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G20 Pittsburgh: They meet again

Opinion: The world does not hold its breath.

LONDON, England — Why do political leaders do this: meet at the summit? Why do we write about it? Do you really care?

Back in early April, the last time the G20 met, I stopped off at Canary Wharf in London's new financial district to talk to merchant bankers and speculators about the meeting that was, in theory, supposed to result in measures to save the global financial system.

Many of the proposals were going to directly affect the income of these former masters of the universe. I chatted with a couple of men smoking a cigarette at Cabot Square West. One said: "It doesn't matter what they do. We'll find a way around it." His nicotine break partner added: "We're much smarter than they are."

That anecdote stayed with me as I sat sequestered in the press room of the Excel Centre a half mile from the room where U.S. President Obama, British Prime Minister Gordon Brown and the other leaders sat seeking common ground, a process that is synonymous with doing the minimum. A group commitment to pumping up the global economy with a coordinated central bank infusion of money was agreed. But the critical decisions on regulation of financial markets and the reining in of banker/speculator pay was kicked aside and left for individual governments to address.

In the ensuing months, as the big decisions have languished and bonuses at investment banks have returned to pre-crisis levels, I keep thinking of those two guys at Canary Wharf. Sadly, they declined to give me their names. Braggarts are rarely brave and they were concerned about what the Boss might say if he saw them quoted by name. I wish they had told me, though. I'd love to call them up and tell them they were right.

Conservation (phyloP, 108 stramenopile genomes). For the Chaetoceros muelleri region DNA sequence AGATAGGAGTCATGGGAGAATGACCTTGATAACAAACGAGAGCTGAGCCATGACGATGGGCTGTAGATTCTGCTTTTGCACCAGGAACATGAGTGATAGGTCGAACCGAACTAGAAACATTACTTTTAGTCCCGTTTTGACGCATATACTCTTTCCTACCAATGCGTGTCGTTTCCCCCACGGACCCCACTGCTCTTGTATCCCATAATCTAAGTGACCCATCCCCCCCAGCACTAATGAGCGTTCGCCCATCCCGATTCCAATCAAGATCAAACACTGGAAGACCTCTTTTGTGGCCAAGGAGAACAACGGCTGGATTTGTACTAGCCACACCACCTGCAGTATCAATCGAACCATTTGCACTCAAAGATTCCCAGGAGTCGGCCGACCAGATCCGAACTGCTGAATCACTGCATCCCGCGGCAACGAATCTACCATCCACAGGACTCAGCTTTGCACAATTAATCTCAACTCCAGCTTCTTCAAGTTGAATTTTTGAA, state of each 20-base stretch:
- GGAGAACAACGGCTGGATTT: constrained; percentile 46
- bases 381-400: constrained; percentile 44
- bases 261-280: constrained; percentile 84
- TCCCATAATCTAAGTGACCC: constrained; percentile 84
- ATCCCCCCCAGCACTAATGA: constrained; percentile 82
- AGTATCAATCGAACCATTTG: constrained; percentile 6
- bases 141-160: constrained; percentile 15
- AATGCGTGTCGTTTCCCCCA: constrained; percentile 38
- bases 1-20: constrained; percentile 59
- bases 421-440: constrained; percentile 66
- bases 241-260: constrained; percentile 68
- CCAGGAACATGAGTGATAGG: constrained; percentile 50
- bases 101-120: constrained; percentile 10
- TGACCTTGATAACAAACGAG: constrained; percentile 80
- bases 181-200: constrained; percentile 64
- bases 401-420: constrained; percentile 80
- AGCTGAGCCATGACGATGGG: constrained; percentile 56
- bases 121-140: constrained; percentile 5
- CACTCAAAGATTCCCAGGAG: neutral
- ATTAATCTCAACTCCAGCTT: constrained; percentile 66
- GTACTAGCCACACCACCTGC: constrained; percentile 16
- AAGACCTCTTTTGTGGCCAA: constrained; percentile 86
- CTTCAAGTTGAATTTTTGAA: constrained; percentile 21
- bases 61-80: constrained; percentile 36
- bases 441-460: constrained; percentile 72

Their words merely underscored the futility of summitry in this day and age. It is a dangerous thing to say but governments have never been weaker. In this age of globalization, they have no effective control over mechanisms of the economy, just as the bragging blokes boasted. In an age of asymmetric warfare, they have little control over foreign affairs. The U.S. can convene a summit following the overthrow of the Taliban government in 2001 and get billions of dollars in aid pledged for reconstruction for the country. Meanwhile the Talibs lay low and wait patiently, after all it is their country, the foreigners will leave sometime. The international community provides only a fraction of the funds it promised and before you know it, the U.S. is fighting a war for Afghanistan again. For how many decades have great and formerly great powers been trying to get the Israelis and Palestinians together? Stop Iran building nukes?